When you say queer, do you mean gay? Yeah, gay. Gay and just activists, artists. I knew everyone personally in some way. And then over time, word got out to the larger community. And now we get people from all over. We get people that go to school, anywhere within a few hours away that drive down that are on bhangra teams. Bhangra itself has transformed in 12 years. And we get people who come in from out of town, who arrange their business trips around the party, and stuff like that. So that’s the difference. The original was definitely my inner circle of people, and people that I knew because I came out of an activist community. I use to do a lot of community work. And that was that community of people. And now you’ve got club kids, bankers, everything. And we also have, because of the rise of Indian culture in large, we have people who are curious about Indian culture that have seen the movies or are familiar with the sound that are also coming through that we didn’t have before.

I want to talk about the movie Slumdog?

Slumdog. Sure. Aziz Ansari, he’s on Parks and Recreation, he’s a comic, went to NYU. He says the funniest thing about Slumdog. He says, because he’s also South Asian, people come up to him and thank him for Slumdog, and he says: it’s great, ’cause he had absolutely nothing to do with the movie, and he wonders how white people feel everyday because they do so much shit.

Well, because of it, we’re suddenly aware of the slums of India and the problems they face. Have you seen an effect on you, or a need for your type of music, or more of a boost in Indian culture, as the result of an Academy Award for Best Picture? I mean, I feel like because I’m in it, I’ve seen this rise in Indian culture happen for the last ten years in so many ways. And this is definitely a watershed moment because this movie did win a bunch of academy awards. And it really shined a light on A.R. Rahman, the guy who produced the music. I mean sure, I definitely see a difference. But I feel like it’s part of a larger cultural movement that’s been happening, which even allows for it to happen, which allows for it to get places. And I think it’s because somebody like Danny Boyle made it, it doesn’t hurt. Even though they cast unknown actors, the director’s a known quantity, the music producer is a known quantity. Getting MIA in the soundtrack helps. The difference is I grew up in Long Island, and go to the mall. And I grew up where I had my second job ever. I’m at Abercrombie and Fitch, and I hear one of the songs from the movie, and I’m like this is so weird. I never thought in my lifetime I’d see that. I mean there have been other moments, and the thing about when you’re an outside community that sort of gets more involved in the American mainstream culture, it’s never one thing, it’s many things. There were moments that happened. In 2003, when the Jay-Z and Punjabi MC track broke on the radio…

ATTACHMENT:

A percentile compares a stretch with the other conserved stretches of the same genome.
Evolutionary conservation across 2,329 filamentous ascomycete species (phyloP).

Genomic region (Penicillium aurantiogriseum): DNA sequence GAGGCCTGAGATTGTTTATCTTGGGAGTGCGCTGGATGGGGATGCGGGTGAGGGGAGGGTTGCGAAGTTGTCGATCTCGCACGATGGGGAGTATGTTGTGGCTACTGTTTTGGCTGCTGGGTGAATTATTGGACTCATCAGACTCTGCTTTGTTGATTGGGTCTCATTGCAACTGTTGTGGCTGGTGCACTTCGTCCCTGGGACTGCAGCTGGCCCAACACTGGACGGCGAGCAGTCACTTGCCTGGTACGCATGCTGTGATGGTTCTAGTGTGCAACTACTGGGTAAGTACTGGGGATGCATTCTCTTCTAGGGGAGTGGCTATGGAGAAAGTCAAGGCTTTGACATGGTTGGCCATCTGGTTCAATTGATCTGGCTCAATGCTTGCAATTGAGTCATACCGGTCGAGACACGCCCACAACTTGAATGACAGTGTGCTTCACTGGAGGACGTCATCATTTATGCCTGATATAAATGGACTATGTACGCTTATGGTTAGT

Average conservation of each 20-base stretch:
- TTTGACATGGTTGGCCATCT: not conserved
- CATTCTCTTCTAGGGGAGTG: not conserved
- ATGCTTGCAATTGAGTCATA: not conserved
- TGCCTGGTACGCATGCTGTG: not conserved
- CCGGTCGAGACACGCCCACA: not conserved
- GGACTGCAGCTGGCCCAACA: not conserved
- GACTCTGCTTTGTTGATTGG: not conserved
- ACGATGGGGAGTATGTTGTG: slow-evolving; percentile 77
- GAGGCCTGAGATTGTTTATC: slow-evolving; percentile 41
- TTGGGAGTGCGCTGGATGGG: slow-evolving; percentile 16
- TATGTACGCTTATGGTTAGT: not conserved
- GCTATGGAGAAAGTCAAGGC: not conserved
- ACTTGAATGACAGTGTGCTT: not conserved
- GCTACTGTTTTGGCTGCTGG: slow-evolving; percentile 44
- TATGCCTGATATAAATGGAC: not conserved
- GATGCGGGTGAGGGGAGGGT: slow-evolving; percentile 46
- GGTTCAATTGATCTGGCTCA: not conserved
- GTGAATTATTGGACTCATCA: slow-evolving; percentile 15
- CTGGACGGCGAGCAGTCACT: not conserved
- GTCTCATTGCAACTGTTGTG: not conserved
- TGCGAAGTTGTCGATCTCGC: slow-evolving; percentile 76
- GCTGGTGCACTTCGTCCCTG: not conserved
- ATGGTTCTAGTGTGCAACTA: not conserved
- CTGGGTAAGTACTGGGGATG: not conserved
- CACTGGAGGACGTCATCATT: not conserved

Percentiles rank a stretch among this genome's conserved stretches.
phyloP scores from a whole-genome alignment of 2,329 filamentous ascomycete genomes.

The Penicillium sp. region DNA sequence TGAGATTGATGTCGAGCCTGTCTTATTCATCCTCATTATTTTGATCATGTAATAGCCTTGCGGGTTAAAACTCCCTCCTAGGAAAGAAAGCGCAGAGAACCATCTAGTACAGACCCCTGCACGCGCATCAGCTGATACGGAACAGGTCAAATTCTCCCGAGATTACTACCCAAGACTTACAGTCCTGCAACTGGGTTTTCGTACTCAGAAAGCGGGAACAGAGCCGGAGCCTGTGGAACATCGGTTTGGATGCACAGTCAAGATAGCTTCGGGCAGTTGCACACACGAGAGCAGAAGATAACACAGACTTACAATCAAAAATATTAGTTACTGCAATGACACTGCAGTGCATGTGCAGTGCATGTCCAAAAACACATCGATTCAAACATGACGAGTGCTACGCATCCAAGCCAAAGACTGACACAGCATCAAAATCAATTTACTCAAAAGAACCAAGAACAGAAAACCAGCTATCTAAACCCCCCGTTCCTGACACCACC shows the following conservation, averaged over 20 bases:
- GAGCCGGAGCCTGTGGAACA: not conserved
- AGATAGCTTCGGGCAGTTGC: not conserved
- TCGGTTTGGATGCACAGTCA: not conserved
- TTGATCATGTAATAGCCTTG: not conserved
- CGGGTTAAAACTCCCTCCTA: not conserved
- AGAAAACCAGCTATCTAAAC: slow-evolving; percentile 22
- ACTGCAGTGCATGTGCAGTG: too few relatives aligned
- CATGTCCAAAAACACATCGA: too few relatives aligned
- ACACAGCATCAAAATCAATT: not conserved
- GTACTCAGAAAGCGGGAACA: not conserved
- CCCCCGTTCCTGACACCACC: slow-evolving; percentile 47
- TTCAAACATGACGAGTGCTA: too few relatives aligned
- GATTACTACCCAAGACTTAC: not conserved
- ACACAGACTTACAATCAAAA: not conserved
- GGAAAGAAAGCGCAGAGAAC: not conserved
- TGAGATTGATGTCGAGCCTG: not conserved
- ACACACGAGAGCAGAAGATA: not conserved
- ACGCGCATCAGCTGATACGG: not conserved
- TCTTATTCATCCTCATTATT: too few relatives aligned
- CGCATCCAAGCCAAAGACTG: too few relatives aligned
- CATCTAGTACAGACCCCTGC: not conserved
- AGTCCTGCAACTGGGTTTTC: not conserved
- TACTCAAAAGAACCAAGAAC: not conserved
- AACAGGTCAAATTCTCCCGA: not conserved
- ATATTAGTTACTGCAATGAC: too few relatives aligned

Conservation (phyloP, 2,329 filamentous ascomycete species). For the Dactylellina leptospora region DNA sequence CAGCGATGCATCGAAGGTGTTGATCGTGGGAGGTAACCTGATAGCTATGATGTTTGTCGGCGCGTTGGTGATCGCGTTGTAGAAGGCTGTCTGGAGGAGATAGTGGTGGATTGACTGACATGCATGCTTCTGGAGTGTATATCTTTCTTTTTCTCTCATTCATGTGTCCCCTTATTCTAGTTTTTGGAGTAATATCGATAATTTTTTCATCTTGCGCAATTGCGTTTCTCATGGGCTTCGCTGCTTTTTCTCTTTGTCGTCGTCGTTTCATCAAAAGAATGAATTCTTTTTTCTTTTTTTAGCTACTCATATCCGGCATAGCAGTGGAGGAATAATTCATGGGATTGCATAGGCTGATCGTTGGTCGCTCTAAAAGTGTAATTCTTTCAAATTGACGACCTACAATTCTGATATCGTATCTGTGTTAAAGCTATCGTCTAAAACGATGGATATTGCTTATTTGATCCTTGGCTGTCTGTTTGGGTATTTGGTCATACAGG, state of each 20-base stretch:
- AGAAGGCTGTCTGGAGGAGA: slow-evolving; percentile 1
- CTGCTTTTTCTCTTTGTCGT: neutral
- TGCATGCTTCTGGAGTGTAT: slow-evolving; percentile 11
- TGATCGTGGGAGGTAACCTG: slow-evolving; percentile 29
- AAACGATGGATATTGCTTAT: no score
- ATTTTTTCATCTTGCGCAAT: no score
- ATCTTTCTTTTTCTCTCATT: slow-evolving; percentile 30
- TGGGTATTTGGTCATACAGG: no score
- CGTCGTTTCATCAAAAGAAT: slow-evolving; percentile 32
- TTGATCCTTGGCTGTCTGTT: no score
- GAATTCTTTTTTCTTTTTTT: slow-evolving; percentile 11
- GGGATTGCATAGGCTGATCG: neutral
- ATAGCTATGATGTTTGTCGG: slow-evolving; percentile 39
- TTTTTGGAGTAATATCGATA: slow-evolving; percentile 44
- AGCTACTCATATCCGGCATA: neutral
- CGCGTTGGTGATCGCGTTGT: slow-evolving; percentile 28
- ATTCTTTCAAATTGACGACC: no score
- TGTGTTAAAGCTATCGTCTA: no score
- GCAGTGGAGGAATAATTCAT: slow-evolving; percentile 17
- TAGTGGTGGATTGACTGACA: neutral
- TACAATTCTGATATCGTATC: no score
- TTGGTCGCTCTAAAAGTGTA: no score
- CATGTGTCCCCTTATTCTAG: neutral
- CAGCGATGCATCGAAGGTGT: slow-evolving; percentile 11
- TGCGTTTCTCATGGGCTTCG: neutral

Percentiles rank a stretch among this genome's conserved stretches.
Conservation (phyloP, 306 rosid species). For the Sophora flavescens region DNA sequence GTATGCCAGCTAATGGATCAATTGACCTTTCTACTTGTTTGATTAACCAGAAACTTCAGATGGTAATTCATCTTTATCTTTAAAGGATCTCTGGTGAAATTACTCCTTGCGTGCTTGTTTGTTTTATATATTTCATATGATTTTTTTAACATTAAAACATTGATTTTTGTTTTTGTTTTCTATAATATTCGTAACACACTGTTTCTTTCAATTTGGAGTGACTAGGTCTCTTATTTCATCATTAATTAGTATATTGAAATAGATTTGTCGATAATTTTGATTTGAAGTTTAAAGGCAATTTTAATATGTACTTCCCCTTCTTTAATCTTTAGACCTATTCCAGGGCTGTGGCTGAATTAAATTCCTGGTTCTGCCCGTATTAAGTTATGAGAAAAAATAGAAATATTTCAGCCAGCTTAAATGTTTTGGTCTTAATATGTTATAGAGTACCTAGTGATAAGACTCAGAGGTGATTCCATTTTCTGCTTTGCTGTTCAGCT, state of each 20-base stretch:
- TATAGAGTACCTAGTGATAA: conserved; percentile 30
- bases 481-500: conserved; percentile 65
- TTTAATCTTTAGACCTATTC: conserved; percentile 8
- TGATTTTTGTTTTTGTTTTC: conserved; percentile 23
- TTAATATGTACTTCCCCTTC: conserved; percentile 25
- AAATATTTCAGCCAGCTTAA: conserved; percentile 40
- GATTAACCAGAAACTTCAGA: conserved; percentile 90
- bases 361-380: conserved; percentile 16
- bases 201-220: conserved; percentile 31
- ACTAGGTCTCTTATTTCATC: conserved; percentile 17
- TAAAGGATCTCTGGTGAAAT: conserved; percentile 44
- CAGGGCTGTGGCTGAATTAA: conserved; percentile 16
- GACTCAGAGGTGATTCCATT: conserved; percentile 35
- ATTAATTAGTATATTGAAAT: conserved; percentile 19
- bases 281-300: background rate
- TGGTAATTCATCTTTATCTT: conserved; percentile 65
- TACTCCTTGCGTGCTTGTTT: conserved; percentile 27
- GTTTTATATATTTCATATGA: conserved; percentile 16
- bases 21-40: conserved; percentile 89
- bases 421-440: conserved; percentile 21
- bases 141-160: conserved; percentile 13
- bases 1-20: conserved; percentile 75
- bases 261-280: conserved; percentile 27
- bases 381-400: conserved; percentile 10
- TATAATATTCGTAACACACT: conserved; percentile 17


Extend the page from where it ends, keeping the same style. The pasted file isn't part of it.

An incredible track. …we thought, what the hell? The first time I heard it on Hot 97, I had a lump in my throat. I never thought I’d hear that. I mean, I’m the one that works in this thing and being on the front line and whatever, it’s so hard to break through, that moment was pretty significant to me. It was on mainstream radio, attached to a mainstream rapper, and it broke through. And even now, most hip hop DJs if you ask them, they have it in their bag. And we go out to a party and we get drunk, and we wanna hear a bhangra record, we’re like: “yo, can you play that song?”